Friction in full force

22:53, Dec 23 2012
A Separation
SEPARATION ANXIETY: Leila Hatami and Peyman Moaadi as the couple considering divorce.


Director: Asghar Farhadi
123 mins

The characters are always talking in A Separation. They argue relentlessly, use emotional blackmail, and stand their ground in the face of enormous pressure. It might be the year's loudest film. But is anyone listening?

Asghar Farhadi's Iranian domestic drama throws the viewer head-first into the turmoil. Simin (Leila Hatami) wants to divorce her husband Nader (Peyman Moaadi), but not because she doesn't love Nader. She wants to leave the country for a better life, taking their daughter with them. Nader wants to stay to care for his elderly Alzheimer's-ridden father. The judge dismisses Simin's claim. It is "only a small problem", the judge says.

Even in the opening sequence, Farhadi's focus is unrelenting. His aggressive close-ups frame the pair in such a way to suggest the cracks have already emerged.

The pair's troubles escalate: Simin leaves their home, forcing Nader to hire a maid, Razieh (Sareh Bayat), who is so devout she is barely capable of looking after Nader's father. A brief altercation between Nader and Razieh occurs, who later miscarries. If Nader is found responsible for the miscarriage, albeit unwittingly, he's guilty of culpable homicide under Iranian law.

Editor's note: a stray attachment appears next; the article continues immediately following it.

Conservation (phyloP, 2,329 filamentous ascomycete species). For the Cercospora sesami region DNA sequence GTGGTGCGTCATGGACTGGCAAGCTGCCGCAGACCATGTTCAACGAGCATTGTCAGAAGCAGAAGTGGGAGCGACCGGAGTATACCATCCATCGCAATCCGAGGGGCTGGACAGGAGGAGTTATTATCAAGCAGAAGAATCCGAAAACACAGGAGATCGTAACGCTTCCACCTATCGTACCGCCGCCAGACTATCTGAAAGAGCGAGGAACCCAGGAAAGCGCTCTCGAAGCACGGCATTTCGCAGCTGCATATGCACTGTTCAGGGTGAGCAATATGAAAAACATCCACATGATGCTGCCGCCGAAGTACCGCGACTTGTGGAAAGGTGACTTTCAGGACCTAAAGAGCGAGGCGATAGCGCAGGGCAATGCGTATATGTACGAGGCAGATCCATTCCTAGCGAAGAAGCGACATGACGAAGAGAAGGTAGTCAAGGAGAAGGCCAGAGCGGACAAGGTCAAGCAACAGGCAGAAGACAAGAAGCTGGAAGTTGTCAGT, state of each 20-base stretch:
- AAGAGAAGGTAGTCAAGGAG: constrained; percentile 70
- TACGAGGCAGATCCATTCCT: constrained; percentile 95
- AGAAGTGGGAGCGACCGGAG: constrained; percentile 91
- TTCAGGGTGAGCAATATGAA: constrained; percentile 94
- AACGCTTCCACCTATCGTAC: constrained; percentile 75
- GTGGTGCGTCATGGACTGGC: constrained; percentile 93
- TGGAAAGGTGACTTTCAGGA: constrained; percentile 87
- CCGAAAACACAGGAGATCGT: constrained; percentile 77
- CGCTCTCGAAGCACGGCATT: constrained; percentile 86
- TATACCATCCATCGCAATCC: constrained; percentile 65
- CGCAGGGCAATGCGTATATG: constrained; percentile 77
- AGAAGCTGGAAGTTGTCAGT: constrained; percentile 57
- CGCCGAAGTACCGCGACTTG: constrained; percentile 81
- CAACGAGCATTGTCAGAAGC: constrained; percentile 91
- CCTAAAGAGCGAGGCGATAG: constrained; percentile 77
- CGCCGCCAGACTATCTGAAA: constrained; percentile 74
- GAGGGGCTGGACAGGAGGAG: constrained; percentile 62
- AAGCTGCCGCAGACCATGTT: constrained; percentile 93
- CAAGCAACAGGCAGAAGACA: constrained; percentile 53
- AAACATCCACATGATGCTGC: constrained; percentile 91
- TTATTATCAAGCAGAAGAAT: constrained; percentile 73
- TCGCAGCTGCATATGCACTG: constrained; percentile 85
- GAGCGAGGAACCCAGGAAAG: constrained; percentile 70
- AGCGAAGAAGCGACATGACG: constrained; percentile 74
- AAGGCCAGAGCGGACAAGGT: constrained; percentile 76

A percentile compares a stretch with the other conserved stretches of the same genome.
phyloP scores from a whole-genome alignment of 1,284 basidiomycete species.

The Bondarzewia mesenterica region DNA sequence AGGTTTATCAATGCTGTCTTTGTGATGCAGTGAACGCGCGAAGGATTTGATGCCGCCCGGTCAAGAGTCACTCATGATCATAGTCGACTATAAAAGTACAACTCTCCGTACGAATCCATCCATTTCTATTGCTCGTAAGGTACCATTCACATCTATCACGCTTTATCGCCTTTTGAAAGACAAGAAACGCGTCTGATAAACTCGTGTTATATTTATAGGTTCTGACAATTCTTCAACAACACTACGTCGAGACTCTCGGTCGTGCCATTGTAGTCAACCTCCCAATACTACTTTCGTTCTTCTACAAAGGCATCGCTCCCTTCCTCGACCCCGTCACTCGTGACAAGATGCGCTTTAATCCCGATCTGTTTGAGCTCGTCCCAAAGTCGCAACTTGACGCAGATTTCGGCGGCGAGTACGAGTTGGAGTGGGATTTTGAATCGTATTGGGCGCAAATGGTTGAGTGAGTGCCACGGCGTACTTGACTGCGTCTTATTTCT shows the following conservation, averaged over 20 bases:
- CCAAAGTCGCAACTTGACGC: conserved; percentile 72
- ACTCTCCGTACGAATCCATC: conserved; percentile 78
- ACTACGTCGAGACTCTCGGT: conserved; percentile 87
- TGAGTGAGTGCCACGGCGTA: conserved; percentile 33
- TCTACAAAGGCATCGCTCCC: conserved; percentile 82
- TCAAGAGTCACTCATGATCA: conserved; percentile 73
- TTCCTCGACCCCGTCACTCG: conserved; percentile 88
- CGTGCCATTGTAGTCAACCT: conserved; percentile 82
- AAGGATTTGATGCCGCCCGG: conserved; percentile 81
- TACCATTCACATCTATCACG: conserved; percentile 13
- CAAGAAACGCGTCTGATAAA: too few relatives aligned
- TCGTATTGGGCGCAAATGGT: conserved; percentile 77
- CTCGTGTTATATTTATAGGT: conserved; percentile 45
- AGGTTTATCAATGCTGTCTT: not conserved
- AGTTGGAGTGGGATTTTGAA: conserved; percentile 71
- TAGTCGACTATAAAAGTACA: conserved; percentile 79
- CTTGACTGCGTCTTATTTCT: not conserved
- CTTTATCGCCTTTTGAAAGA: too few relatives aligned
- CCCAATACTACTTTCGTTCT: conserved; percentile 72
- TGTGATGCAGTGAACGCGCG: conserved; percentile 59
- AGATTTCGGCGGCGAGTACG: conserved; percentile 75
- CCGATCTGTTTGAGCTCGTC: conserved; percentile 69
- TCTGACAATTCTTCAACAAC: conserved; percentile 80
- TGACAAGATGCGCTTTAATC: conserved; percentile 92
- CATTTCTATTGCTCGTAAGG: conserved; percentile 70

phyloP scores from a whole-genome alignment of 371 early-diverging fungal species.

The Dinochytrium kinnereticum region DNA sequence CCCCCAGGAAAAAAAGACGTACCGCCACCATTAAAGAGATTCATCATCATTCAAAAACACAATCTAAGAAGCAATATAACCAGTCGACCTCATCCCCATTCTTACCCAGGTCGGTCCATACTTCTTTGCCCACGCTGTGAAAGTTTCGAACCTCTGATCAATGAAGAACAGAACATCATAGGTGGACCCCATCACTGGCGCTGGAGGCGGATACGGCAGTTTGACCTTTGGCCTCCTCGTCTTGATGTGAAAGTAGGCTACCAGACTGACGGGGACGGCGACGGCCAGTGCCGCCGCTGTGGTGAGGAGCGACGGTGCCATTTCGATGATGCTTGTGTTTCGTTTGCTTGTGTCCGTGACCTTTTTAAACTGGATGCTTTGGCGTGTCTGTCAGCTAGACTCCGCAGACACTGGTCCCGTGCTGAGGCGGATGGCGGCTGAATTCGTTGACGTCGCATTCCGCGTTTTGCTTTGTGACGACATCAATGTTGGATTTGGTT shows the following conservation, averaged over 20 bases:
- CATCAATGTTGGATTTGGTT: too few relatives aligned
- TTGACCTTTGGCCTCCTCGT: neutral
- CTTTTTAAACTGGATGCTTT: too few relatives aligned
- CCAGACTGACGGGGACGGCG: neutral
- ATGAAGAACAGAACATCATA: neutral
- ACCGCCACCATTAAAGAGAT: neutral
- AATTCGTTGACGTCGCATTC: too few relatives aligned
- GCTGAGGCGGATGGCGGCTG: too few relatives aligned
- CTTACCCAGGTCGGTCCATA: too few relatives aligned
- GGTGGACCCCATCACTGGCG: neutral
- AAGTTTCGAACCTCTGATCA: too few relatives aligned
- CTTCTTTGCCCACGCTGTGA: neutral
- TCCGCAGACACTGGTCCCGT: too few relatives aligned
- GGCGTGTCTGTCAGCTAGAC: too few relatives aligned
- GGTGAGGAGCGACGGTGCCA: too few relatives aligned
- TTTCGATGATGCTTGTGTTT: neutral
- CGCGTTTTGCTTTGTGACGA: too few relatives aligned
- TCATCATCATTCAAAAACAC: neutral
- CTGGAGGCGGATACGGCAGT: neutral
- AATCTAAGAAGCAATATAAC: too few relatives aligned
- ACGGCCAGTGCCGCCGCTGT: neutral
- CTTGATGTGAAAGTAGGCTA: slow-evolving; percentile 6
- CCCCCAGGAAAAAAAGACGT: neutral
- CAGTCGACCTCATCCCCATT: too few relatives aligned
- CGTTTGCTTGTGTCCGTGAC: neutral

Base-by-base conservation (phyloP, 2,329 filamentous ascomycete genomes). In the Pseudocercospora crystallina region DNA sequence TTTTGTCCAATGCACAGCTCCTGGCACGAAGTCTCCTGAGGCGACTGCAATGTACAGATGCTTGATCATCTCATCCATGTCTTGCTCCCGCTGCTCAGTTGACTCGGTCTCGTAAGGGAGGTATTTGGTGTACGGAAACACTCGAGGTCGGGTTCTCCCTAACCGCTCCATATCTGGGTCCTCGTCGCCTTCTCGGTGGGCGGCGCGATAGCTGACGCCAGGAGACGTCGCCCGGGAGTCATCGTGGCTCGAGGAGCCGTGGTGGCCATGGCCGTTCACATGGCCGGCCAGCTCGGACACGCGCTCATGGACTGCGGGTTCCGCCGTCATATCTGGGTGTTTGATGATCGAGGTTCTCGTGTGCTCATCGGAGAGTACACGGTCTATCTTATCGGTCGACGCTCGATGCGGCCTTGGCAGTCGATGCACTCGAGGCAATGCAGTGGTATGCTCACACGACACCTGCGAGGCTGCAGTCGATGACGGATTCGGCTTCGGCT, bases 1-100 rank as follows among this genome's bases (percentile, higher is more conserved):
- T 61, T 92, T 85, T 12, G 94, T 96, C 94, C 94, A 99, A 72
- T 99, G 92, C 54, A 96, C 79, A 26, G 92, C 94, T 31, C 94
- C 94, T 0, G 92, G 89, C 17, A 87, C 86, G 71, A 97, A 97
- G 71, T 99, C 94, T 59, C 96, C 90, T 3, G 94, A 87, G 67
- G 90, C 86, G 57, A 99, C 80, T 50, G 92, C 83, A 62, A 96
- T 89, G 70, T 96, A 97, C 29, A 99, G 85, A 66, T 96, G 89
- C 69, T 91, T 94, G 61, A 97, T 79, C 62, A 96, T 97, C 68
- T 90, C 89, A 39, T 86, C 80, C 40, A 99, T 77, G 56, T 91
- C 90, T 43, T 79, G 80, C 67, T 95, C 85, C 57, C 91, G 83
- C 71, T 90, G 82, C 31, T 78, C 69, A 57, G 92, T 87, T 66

A Separation tries to give every character equal weight, but it means the audience must work hard to keep up. The conflicts run the gamut from class to religion: there is little reprieve, particularly once Razieh's embattled husband Hodjat (an explosive Shahab Hosseini) enters the fray.

The cast's sympathetic performances complement Farhadi's unadorned shooting style. In most domestic dramas, the children are merely ciphers for the parents' problems. In this film, the two child actors – teenager Sarina Farhadi (as Nader and Simin's daughter) and pre-schooler Kimia Hosseini (as Razieh and Hodjat's daughter) – disappear so thoroughly into their roles they're barely acting at all.

A Separation leaves little to chance. Every single moment seems significant, even if it is just a shot of cracked glass. The closing scene brings the conflict full circle, but ends in an unresolved silence.

A gut-wrenching, occasionally deafening experience, and a deserved winner of Best Foreign Film at this year's Academy Awards.

The Timaru Herald